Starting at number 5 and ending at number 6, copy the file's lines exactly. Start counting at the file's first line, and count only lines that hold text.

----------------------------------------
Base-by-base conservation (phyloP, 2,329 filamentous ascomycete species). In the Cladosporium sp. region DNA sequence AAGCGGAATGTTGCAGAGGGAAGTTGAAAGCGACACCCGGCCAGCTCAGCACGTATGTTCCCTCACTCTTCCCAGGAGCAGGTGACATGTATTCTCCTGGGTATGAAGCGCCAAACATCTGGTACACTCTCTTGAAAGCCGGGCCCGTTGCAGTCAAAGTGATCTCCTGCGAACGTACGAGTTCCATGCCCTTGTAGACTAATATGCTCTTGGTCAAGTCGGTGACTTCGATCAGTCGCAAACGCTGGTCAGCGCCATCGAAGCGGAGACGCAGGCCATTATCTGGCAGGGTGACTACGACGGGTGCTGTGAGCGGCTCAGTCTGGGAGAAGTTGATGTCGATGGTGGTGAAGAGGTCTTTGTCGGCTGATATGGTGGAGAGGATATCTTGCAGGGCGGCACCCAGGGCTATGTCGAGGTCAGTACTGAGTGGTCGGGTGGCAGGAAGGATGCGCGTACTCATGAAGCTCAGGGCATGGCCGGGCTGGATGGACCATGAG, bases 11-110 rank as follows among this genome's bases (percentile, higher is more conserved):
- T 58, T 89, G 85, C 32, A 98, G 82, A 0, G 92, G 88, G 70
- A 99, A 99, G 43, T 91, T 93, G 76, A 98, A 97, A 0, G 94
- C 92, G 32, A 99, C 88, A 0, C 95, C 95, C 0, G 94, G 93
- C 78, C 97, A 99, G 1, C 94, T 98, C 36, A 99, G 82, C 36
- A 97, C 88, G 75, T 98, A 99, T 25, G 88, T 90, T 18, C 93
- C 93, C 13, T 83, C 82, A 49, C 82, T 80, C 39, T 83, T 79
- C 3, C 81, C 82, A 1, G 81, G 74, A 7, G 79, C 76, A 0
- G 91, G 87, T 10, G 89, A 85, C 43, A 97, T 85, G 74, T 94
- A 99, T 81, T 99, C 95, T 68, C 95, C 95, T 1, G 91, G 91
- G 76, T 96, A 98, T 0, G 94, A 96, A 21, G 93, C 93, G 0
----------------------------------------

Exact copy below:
- C 78, C 97, A 99, G 1, C 94, T 98, C 36, A 99, G 82, C 36
- A 97, C 88, G 75, T 98, A 99, T 25, G 88, T 90, T 18, C 93